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Sarasota Monday, Jul. 3, 2017 7 months ago

City Commission to consider marijuana dispensary ban

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After the state passed legislation regulating medical marijuana dispensaries, the city attorney recommends staying out of the weed business — for now, at least.
by: David Conway Deputy Managing Editor

At a meeting tonight, the City Commission will consider banning the operation of medical marijuana dispensaries within the city limits.

The agenda item is a response to the state Legislature passing a bill last month to codify the voter-backed constitutional amendment expanding the legalization of medical marijuana. In October, the city established a nine-month moratorium on the establishment of medical marijuana dispensaries and treatment facilities, designed to give city staff time to implement new regulations.

The state law gives cities two options for regulating dispensaries, according to a June memo from City Attorney Robert Fournier. Cities can ban dispensaries altogether, or establish regulations that are no more restrictive than the regulations governing pharmacies.

During previous discussions, the commission has expressed a desire to prohibit the operation of medical marijuana dispensaries in commercial areas such as downtown. The city originally prepared regulations that would allow dispensaries to operate in office and industrial districts, Fournier said.

Because the city allows pharmacies downtown, on St. Armands Circle, in Newtown and other commercial districts, Fournier now suggests banning dispensaries altogether would be most consistent with the commission’s previous desires.

“You look at the regulations for pharmacies, and they’re allowed in lots and lots of places where (commissioners) previously said they didn’t think dispensaries are appropriate,” Fournier said.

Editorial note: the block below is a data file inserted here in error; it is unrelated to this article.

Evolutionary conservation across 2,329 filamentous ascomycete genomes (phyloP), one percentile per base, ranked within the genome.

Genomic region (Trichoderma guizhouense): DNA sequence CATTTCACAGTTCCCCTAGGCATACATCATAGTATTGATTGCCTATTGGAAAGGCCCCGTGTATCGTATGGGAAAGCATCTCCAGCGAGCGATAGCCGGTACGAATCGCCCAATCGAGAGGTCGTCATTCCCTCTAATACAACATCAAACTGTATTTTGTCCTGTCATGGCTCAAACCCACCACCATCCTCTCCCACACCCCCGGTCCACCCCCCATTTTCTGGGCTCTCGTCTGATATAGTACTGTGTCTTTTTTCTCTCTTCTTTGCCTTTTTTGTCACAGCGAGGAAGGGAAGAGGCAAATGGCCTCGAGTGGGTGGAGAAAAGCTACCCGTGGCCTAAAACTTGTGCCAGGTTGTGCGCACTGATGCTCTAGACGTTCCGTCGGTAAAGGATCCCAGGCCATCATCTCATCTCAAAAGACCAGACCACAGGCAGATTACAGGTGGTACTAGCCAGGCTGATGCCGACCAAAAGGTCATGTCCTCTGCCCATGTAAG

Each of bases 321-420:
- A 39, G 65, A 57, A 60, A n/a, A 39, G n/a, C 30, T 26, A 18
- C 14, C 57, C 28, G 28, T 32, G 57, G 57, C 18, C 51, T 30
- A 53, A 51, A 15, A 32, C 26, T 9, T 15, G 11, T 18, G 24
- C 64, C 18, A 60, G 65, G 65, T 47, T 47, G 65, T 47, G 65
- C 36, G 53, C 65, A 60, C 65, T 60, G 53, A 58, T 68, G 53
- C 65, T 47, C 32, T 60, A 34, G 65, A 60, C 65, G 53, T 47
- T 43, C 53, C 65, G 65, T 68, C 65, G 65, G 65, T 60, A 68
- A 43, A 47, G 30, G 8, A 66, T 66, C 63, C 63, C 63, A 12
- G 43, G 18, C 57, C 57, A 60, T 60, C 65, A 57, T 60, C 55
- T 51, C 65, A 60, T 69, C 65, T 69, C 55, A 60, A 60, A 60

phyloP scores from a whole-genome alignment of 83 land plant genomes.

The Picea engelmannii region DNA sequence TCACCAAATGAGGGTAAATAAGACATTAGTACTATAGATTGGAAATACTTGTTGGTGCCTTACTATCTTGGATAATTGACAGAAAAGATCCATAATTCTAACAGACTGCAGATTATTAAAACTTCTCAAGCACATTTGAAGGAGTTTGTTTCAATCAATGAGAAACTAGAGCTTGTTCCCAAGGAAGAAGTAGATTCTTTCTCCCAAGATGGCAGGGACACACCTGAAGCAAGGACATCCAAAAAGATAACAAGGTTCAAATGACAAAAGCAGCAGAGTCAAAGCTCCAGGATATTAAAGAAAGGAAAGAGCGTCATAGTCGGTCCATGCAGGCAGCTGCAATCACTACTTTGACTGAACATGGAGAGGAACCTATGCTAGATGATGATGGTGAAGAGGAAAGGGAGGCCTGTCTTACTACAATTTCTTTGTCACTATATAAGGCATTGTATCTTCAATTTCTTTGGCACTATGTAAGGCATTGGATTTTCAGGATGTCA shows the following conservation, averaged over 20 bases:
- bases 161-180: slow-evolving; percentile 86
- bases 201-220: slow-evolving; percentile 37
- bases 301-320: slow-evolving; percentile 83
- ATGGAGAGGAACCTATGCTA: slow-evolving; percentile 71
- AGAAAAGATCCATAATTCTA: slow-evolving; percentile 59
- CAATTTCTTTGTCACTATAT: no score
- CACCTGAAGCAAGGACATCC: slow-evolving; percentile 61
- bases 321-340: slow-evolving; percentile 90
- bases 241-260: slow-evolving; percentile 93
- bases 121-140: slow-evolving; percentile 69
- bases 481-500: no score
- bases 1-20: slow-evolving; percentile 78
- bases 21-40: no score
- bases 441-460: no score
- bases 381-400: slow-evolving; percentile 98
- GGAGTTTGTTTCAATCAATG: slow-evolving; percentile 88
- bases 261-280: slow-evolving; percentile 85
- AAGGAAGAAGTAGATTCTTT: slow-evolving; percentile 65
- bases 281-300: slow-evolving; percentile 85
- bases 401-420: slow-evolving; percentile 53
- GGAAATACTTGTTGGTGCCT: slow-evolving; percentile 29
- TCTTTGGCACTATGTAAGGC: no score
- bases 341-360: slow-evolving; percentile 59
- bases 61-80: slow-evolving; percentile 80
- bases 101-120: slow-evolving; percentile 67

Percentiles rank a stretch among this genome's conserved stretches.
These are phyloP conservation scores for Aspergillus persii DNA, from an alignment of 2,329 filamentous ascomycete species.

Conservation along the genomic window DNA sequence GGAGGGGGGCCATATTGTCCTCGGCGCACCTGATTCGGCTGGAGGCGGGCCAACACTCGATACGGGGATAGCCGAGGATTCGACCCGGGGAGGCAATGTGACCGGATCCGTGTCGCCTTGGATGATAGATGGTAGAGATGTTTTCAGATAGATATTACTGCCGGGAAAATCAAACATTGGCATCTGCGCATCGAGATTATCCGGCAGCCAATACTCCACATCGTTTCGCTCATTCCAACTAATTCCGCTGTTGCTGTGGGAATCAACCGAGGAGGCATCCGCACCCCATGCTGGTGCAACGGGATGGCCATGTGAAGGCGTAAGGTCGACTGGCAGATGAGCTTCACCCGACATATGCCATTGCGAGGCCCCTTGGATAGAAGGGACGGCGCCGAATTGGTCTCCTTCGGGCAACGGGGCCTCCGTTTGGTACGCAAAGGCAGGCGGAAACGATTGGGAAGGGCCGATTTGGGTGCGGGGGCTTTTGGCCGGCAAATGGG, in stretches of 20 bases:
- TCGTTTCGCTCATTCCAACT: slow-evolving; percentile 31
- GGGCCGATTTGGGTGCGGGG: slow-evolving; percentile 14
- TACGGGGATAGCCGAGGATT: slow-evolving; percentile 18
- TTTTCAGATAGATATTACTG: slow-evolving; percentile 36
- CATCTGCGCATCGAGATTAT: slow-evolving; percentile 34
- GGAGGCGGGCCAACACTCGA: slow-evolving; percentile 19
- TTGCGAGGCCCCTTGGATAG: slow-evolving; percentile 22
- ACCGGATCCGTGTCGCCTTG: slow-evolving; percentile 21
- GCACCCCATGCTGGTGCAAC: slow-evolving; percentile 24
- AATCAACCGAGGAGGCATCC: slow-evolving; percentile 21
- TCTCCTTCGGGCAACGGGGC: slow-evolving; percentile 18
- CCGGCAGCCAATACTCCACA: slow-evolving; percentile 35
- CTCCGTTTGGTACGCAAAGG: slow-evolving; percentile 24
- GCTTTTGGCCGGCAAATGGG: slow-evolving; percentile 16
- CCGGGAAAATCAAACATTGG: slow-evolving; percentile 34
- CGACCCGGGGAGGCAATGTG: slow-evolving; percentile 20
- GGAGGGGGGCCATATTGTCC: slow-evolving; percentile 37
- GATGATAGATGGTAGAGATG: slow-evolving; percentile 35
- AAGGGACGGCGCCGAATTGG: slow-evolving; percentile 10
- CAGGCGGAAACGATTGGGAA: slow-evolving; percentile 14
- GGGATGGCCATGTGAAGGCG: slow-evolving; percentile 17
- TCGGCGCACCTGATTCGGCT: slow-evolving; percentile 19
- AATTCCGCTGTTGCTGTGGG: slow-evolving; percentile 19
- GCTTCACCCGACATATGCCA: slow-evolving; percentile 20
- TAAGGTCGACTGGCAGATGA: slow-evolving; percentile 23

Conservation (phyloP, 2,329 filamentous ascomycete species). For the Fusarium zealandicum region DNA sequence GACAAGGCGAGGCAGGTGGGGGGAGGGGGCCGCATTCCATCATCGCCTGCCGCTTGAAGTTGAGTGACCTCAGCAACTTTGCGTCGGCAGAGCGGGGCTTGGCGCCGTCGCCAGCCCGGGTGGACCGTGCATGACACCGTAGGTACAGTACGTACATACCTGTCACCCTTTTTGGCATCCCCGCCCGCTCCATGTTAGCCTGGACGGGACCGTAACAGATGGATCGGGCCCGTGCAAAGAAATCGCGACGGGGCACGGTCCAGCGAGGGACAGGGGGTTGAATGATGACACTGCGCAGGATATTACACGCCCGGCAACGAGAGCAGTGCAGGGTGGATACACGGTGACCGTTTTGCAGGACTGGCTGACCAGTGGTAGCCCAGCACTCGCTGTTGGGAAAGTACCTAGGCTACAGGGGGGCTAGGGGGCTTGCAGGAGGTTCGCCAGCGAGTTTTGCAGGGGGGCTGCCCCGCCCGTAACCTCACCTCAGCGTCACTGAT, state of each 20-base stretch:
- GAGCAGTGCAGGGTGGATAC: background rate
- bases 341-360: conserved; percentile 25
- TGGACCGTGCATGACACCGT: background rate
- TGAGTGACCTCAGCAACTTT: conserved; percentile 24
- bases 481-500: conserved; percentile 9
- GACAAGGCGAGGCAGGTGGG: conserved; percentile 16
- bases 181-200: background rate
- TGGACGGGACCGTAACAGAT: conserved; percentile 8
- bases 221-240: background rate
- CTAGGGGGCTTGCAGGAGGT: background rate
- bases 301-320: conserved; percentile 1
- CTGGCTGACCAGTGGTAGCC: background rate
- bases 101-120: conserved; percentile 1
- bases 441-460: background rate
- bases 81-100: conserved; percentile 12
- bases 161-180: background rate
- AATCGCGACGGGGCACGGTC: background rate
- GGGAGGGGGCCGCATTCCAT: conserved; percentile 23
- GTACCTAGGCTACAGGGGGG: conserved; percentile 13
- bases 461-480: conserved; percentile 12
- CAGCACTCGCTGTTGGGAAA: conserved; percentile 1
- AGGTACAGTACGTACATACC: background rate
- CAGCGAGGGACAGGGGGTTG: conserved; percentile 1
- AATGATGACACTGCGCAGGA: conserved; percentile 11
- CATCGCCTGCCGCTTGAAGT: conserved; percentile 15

The commission could divert from its previous discussions and opt to allow the operation of dispensaries. However, because the city’s moratorium on dispensaries expires later this month — and because the city would have to hold three public hearings before implementing new regulations governing those businesses — Fournier is recommending the city at least temporarily adopt the ban, for procedural reasons.

“That’s the only option we really have at the present time,” Fournier said.

Fournier said he will present a few options for commissioners to consider. The board could permit the operation of dispensaries after a short-term ban, or it could implement a longer ban and wait to see if the Legislature will adjust its regulations in the future. The commission could also direct staff to investigate options for adjusting the city code to more tightly regulate dispensaries.

Fournier said he’s heard concerns from residents who object to the idea of the city restricting medical marijuana distribution after voters approved Amendment 2 in November. Still, he said, he believes it’s reasonable to have some questions about the city’s ability to effectively regulate a new industry on a wide scale.

“I’d like to think they could be operated lawfully, but who knows?” Fournier said.  

The full agenda for Monday’s City Commission meeting can be found on the city’s website.

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